Tuesday, March 4, 2008


ITEM! Have you ever noticed how most of my casual cameos in our Merry Marvel Movies go by so fast you need to hit slow-scan on your DVD remote to catch ‘em? That’s what happens when they make you an “Executive Producer”. Hiring you as an Executive Producer is Hollywood's way of getting the glitz and glammor of having your good name in their credit roll while paying you a paltry pittance to basically sit down and keep quiet. I don’t take it personally. Heck, I practically invented that system at Marvel in the 60s.

But did yah also notice how much beefier my cameos were in the two Fantastic Four movies? Well True Believers, here is the never-before-revealed secret origin of how the Smiling One went from cutting room floor reject to wonderously worthy speaking parts.

You see, FF director Tim Story and I turned out to be two of a kind. Of like minds, as they say. When we met during pre-production meetings on the first FF movie, there was that kind of sizzling simpatico usually reserved for likes of the Fred Astaires and Ginger Rogers of the world. After Tireless Tim had gotten the the lion’s share of his hero worship pour moi out of his system, he confided in me that he was feeling a little shaky about directing his first epic super-hero action flick with only fluff-fare filmic farces like Taxi and Barbershop sitting on his resume. It was your Uncle Stanley to the rescue after he dropped that little self-confidence bomb on me! If there’s anything that I have to share with the world at large, it’s an unswerving belief in my own Stylish Shakespearean Storytelling ability. So I decided to give the Timster a little self-confidence transfusion.

I shared with him that prior to my creation of the Fantastic Four in 1961, my biggest-sellers had been Millie the Model and Linda Carter, Student Nurse. Since Tumultuous Tim isn’t quite old enough to remember those iconic comic book classics, I sent a runner back to the hotel for my personal leather-bound copies that I keep on hand whenever I travel far from home. Sharing some of these shining examples of my peerless scripting resume seemed to perk him up some. Then I shared with him that the whole secret to handling huge creative challenges like the Cosmic Quartet was to find an artistic collaborator like Jack Kirby to help a fellah smooth out some of the rough edges in his cosmic conceptualizations.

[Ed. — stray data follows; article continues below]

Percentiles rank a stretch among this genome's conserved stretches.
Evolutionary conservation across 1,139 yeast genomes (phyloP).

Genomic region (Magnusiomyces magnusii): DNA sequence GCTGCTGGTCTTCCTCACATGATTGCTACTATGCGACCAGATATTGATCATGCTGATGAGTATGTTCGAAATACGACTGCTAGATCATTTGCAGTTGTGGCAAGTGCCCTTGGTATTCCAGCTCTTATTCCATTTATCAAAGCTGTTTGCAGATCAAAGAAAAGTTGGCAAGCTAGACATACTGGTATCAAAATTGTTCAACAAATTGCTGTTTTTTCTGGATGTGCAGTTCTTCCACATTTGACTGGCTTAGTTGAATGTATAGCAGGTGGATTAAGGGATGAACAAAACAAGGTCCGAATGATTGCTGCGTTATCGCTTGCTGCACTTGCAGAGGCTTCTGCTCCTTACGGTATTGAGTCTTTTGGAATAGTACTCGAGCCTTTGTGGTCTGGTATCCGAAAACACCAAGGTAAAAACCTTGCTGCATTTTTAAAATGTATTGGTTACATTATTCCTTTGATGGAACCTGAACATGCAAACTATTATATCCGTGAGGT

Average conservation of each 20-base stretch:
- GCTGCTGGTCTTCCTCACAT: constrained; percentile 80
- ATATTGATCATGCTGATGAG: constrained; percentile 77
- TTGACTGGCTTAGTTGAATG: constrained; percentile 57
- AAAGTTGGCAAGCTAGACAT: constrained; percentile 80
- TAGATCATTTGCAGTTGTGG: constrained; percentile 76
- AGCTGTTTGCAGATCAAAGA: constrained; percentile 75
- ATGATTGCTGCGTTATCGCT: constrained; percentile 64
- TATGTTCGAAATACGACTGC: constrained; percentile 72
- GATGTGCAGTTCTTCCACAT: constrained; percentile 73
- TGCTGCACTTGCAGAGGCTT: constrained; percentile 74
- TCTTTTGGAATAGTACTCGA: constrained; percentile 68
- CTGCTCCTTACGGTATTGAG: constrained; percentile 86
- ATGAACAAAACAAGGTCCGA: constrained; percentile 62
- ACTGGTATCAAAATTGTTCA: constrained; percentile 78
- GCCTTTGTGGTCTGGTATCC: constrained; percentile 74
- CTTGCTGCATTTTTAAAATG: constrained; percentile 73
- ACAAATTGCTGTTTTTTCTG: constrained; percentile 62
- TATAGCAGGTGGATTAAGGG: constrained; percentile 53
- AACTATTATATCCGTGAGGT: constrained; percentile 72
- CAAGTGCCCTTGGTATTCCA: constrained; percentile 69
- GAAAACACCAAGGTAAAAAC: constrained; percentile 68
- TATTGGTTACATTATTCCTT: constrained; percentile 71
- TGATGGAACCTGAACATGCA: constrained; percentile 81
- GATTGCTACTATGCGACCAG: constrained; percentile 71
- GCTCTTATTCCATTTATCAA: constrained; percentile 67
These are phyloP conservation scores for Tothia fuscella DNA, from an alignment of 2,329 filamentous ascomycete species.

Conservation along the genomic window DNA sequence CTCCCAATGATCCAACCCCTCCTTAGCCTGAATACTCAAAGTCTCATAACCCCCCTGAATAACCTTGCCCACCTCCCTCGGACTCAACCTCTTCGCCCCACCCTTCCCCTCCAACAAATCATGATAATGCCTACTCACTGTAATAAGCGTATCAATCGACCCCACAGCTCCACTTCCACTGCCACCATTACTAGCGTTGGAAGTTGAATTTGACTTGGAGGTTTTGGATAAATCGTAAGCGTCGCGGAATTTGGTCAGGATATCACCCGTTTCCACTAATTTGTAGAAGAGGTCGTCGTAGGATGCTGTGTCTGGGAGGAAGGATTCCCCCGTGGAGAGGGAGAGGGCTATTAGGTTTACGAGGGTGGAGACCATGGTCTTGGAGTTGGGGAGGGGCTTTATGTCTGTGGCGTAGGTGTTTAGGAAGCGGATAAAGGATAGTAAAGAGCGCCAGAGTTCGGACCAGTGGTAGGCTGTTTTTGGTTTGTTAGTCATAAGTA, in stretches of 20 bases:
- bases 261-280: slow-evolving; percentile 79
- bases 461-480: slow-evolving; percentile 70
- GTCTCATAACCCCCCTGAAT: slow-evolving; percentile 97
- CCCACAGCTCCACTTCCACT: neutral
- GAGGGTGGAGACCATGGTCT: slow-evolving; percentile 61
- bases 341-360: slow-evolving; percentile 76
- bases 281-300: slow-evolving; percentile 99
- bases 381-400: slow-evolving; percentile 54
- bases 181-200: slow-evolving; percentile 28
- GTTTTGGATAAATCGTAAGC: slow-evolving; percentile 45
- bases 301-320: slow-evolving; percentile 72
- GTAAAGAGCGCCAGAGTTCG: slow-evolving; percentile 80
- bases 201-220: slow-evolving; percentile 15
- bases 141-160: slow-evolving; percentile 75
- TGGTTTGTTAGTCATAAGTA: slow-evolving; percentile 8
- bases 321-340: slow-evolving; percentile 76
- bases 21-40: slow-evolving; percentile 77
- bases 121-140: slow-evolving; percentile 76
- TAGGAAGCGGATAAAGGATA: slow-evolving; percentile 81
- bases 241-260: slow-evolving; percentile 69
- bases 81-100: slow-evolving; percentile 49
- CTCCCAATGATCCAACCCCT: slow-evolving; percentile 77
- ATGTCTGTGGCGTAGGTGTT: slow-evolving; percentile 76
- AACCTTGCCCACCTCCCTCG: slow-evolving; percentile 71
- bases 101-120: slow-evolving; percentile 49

Of course Jack having gone on to his great reward made him unavailable to help, and besides Tim had the John Byrne run of the FF planted firmly up his keister anyways. To his credit, Tim tried calling Byrne before I could warn him that Jaunty Johnny Byrne doesn’t return phone calls to anyone, anytime, ever. But then we had a good laugh about it all and I offered my scintillating services as both co-director and co-writer. Tim liked the idea, but apparently there were some union rule against an executive producer also writing and directing or some such nonsense. I suggested “Chairman Emeritus” but no one understood exactly what that job title really means, myself included.

But all was not lost, True Believer! Triumphant Timmy and I established a rapturous rapport during that brief 10 minute conversation, and the results speak for themselves. I got cast to play the speaking part of Baxter Building Postal Delivery Specialist Wee Willie Lumpkin. Granted, that was the only part on the whole casting sheet for anyone over the age of 60. But still, I finally scored a substantial speaking part of a fan-favorite guaranteed not to end up on the cutting room floor. The rest, as they say, was history!

Later on during pre-production on FF 2, I suggested a story arc where Willie got belted by cosmic rays and joined the FF with his super-power of speedy postal delivery, but to no avail. I mean an all-powerful cosmic being that rides a surfboard — sure thing. But a super-fast postal worker? Apparently that was too unbelievable a concept even for a fantasy super-hero flick. I also campaigned to play the part of the preacher at Reed and Sue’s wedding, but apparently that part called for someone who could both act and stand up for more than 10 minutes at a time. Ah well. To quothe the Bard, all’s well that ends well. In the end, your Fearless Leader finally had to settle for playing the single greatest super-being in the known Marvel Universe — himself! Who says this isn’t the Marvel Age of Humorously Happy Endings?


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